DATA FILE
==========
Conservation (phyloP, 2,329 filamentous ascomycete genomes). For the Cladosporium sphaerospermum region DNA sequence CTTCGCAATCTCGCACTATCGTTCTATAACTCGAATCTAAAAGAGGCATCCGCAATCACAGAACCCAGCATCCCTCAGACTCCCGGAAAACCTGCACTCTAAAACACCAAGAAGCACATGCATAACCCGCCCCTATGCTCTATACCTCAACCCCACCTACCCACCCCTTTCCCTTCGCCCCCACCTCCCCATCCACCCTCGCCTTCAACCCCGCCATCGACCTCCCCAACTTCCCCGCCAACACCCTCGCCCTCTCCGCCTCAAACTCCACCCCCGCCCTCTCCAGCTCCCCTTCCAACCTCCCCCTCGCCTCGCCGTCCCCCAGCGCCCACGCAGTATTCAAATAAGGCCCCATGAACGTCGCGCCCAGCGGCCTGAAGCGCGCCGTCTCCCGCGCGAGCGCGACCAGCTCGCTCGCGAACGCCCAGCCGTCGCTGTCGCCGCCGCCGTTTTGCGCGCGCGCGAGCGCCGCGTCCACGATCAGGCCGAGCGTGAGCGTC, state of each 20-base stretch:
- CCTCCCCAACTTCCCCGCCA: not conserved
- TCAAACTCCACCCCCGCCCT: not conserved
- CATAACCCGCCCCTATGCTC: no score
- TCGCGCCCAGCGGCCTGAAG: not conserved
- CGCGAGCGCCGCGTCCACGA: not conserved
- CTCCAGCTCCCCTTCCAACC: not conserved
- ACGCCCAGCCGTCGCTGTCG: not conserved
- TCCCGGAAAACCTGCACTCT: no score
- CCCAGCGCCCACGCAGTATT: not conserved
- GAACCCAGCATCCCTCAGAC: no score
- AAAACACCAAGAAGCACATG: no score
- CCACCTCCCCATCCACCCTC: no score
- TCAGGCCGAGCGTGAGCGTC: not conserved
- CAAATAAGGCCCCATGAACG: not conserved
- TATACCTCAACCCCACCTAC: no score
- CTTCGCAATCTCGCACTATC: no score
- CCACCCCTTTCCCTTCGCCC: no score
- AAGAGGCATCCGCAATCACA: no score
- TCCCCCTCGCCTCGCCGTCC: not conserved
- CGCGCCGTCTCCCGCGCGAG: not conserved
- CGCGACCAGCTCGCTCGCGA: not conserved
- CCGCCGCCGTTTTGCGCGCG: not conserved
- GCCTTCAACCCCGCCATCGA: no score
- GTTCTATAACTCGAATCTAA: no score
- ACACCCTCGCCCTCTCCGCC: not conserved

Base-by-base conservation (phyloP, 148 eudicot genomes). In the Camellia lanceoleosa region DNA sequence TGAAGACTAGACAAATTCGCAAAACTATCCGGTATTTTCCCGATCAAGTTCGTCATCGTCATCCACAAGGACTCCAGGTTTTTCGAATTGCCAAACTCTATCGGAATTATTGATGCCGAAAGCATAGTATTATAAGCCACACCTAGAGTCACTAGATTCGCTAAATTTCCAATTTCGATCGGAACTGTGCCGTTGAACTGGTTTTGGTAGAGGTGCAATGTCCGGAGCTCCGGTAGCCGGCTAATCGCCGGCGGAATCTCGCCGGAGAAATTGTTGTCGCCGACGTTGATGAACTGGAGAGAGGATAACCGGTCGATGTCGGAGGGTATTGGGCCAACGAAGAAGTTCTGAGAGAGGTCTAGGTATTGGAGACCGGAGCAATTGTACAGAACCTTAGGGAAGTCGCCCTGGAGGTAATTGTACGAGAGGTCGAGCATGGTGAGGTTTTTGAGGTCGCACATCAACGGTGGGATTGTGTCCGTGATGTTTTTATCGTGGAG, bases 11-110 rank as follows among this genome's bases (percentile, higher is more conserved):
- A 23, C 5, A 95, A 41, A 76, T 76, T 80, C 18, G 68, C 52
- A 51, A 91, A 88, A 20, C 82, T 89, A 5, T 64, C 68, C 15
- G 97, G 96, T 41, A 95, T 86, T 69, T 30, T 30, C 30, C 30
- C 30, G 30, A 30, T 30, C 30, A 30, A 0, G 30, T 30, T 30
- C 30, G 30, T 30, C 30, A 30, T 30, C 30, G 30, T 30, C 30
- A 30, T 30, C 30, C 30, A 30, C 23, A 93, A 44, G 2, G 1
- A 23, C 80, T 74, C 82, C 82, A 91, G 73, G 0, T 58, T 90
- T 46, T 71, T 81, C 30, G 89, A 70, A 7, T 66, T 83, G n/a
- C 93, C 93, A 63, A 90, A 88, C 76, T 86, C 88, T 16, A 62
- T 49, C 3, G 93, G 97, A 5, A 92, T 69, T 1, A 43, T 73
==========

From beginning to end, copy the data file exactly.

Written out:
Conservation (phyloP, 2,329 filamentous ascomycete genomes). For the Cladosporium sphaerospermum region DNA sequence CTTCGCAATCTCGCACTATCGTTCTATAACTCGAATCTAAAAGAGGCATCCGCAATCACAGAACCCAGCATCCCTCAGACTCCCGGAAAACCTGCACTCTAAAACACCAAGAAGCACATGCATAACCCGCCCCTATGCTCTATACCTCAACCCCACCTACCCACCCCTTTCCCTTCGCCCCCACCTCCCCATCCACCCTCGCCTTCAACCCCGCCATCGACCTCCCCAACTTCCCCGCCAACACCCTCGCCCTCTCCGCCTCAAACTCCACCCCCGCCCTCTCCAGCTCCCCTTCCAACCTCCCCCTCGCCTCGCCGTCCCCCAGCGCCCACGCAGTATTCAAATAAGGCCCCATGAACGTCGCGCCCAGCGGCCTGAAGCGCGCCGTCTCCCGCGCGAGCGCGACCAGCTCGCTCGCGAACGCCCAGCCGTCGCTGTCGCCGCCGCCGTTTTGCGCGCGCGCGAGCGCCGCGTCCACGATCAGGCCGAGCGTGAGCGTC, state of each 20-base stretch:
- CCTCCCCAACTTCCCCGCCA: not conserved
- TCAAACTCCACCCCCGCCCT: not conserved
- CATAACCCGCCCCTATGCTC: no score
- TCGCGCCCAGCGGCCTGAAG: not conserved
- CGCGAGCGCCGCGTCCACGA: not conserved
- CTCCAGCTCCCCTTCCAACC: not conserved
- ACGCCCAGCCGTCGCTGTCG: not conserved
- TCCCGGAAAACCTGCACTCT: no score
- CCCAGCGCCCACGCAGTATT: not conserved
- GAACCCAGCATCCCTCAGAC: no score
- AAAACACCAAGAAGCACATG: no score
- CCACCTCCCCATCCACCCTC: no score
- TCAGGCCGAGCGTGAGCGTC: not conserved
- CAAATAAGGCCCCATGAACG: not conserved
- TATACCTCAACCCCACCTAC: no score
- CTTCGCAATCTCGCACTATC: no score
- CCACCCCTTTCCCTTCGCCC: no score
- AAGAGGCATCCGCAATCACA: no score
- TCCCCCTCGCCTCGCCGTCC: not conserved
- CGCGCCGTCTCCCGCGCGAG: not conserved
- CGCGACCAGCTCGCTCGCGA: not conserved
- CCGCCGCCGTTTTGCGCGCG: not conserved
- GCCTTCAACCCCGCCATCGA: no score
- GTTCTATAACTCGAATCTAA: no score
- ACACCCTCGCCCTCTCCGCC: not conserved

Base-by-base conservation (phyloP, 148 eudicot genomes). In the Camellia lanceoleosa region DNA sequence TGAAGACTAGACAAATTCGCAAAACTATCCGGTATTTTCCCGATCAAGTTCGTCATCGTCATCCACAAGGACTCCAGGTTTTTCGAATTGCCAAACTCTATCGGAATTATTGATGCCGAAAGCATAGTATTATAAGCCACACCTAGAGTCACTAGATTCGCTAAATTTCCAATTTCGATCGGAACTGTGCCGTTGAACTGGTTTTGGTAGAGGTGCAATGTCCGGAGCTCCGGTAGCCGGCTAATCGCCGGCGGAATCTCGCCGGAGAAATTGTTGTCGCCGACGTTGATGAACTGGAGAGAGGATAACCGGTCGATGTCGGAGGGTATTGGGCCAACGAAGAAGTTCTGAGAGAGGTCTAGGTATTGGAGACCGGAGCAATTGTACAGAACCTTAGGGAAGTCGCCCTGGAGGTAATTGTACGAGAGGTCGAGCATGGTGAGGTTTTTGAGGTCGCACATCAACGGTGGGATTGTGTCCGTGATGTTTTTATCGTGGAG, bases 11-110 rank as follows among this genome's bases (percentile, higher is more conserved):
- A 23, C 5, A 95, A 41, A 76, T 76, T 80, C 18, G 68, C 52
- A 51, A 91, A 88, A 20, C 82, T 89, A 5, T 64, C 68, C 15
- G 97, G 96, T 41, A 95, T 86, T 69, T 30, T 30, C 30, C 30
- C 30, G 30, A 30, T 30, C 30, A 30, A 0, G 30, T 30, T 30
- C 30, G 30, T 30, C 30, A 30, T 30, C 30, G 30, T 30, C 30
- A 30, T 30, C 30, C 30, A 30, C 23, A 93, A 44, G 2, G 1
- A 23, C 80, T 74, C 82, C 82, A 91, G 73, G 0, T 58, T 90
- T 46, T 71, T 81, C 30, G 89, A 70, A 7, T 66, T 83, G n/a
- C 93, C 93, A 63, A 90, A 88, C 76, T 86, C 88, T 16, A 62
- T 49, C 3, G 93, G 97, A 5, A 92, T 69, T 1, A 43, T 73